Trump Names Mar-a-Lago Member With "Basic Spanish" Dominican Republic Ambassador

Robin Bernstein has been a staple on Palm Beach's swanky political scene for decades and, despite starting out as a Democratic consultant, rose to become a major GOP operative, a Mar-a-Lago member, and a longtime Donald Trump pal. Now she's been nominated to represent the U.S. as ambassador to the Dominican Republic.

There's only one nagging little detail: Though she's fluent in French, Berstein has only "basic Spanish" skills. ¡Qué mierda!

Critics wasted little time laughing at that detail, which suggests Bernstein's deep loyalty to the president — including her fighting back actual tears of joy while casting one of Florida's 29 electoral votes for him — led to the ambassador nod rather than any real credentials that would help in Santo Domingo.

"In my experience, everyone who claims 'basic Spanish' actually knows zero practical Spanish," one Twitter user joked.
Bernstein has been a political player in Palm Beach dating to the early '80s, when she moved to South Florida after a gig as an economist in President Jimmy Carter's administration and helped with a county commissioner's campaign. She cut her teeth on Democratic campaigns, including Bob Graham's gubernatorial run, but jumped ship to the GOP after falling out with party leaders, some of whom called her a "traitor."

She later married Richard Bernstein, an über-wealthy insurance and estate advising guru, and became a charter member of the Mar-a-Lago Club, where she became good friends with Trump. Her views also shifted far to the right. In 2010, she was one of an incongruous number of Jewish locals who turned up to hear Marine Le Pen, the far-right French presidential candidate whose father was a notorious anti-Semite and who herself has denied France has any culpability in the Holocaust

“She can’t be held responsible for what her father did,” Bernstein told the Palm Beach Post at the time. “I’m not going to write a check, but I’d like to listen to what she has to say.”

When Trump jumped into the presidential race, Bernstein embraced him even as he raged against immigrants, called Mexicans "rapists," and was accused by more than a dozen women of sexual assault and harassment after the "grab 'em by the pussy" tape leaked.

"He's very committed to diversity — Mar-a-Lago Club has blacks, Jews, Muslims... I'm very, very proud of that, and Donald has always been that way," Bernstein insisted during the GOP convention. "People don't see that."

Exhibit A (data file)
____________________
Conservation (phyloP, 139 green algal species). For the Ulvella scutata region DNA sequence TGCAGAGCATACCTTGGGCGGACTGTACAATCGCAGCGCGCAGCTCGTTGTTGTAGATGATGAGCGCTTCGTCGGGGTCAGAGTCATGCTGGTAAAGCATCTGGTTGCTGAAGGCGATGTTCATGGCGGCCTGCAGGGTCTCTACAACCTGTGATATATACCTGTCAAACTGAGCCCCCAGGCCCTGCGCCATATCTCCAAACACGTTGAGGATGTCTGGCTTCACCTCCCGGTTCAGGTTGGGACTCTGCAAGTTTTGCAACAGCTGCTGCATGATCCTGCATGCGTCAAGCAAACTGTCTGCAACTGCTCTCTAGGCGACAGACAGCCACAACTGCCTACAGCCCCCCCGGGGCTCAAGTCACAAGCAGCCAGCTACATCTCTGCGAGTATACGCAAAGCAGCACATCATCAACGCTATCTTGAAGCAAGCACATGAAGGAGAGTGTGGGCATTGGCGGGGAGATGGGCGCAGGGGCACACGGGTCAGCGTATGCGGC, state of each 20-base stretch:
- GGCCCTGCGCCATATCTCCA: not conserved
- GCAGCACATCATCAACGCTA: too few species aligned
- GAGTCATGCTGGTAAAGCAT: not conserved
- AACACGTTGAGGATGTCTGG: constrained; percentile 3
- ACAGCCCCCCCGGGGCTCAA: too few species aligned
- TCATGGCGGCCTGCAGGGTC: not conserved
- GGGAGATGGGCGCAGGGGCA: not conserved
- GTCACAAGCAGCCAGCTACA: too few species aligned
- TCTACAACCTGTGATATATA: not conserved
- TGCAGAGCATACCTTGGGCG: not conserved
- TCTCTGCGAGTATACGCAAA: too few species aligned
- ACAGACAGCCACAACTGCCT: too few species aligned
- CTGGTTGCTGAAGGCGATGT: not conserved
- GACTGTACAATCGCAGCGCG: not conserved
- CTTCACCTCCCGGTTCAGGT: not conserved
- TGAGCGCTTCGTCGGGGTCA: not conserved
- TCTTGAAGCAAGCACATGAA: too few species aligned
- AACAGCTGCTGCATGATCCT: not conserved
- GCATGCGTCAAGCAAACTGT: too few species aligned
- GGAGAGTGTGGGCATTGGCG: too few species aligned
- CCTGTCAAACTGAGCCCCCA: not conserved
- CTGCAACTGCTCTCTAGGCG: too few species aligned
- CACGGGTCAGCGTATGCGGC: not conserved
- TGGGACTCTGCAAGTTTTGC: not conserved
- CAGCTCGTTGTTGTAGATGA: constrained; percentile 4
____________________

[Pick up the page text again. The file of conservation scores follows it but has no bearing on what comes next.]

After Trump's win in November, Bernstein was besieged by phone calls and letters urging her not to cast her official elector's ballot for the man who won Florida's popular vote. She tearfully resisted those pleas.

"It was really emotional because I have such a longstanding relationship with Donald. It's personal. It was very personal for me. I know he's going to be one of our greatest presidents. I just know it," Bernstein told the Post.

Now she's set to reap the rewards for her loyalty if she's confirmed as ambassador. To be fair to Bernstein, she's no language dummy. She studied linguistics at American University and speaks French and Russian fluently. And ambassadorships are often used as political rewards, given to fundraisers who know little of the local language.

But still, that kind of pick makes more sense when choosing an ambassador for, say, Romania or Bulgaria, where the pool of candidates with the native language skills is much smaller.

Trump really didn't have a candidate who speaks Spanish for the Dominican Republic job? ¿Estás loco?
KEEP MIAMI NEW TIMES FREE... Since we started Miami New Times, it has been defined as the free, independent voice of Miami, and we'd like to keep it that way. With local media under siege, it's more important than ever for us to rally support behind funding our local journalism. You can help by participating in our "I Support" program, allowing us to keep offering readers access to our incisive coverage of local news, food and culture with no paywalls.
Tim Elfrink is a former investigative reporter and managing editor for Miami New Times. He has won the George Polk Award and was a finalist for the Goldsmith Prize for Investigative Reporting.
Contact: Tim Elfrink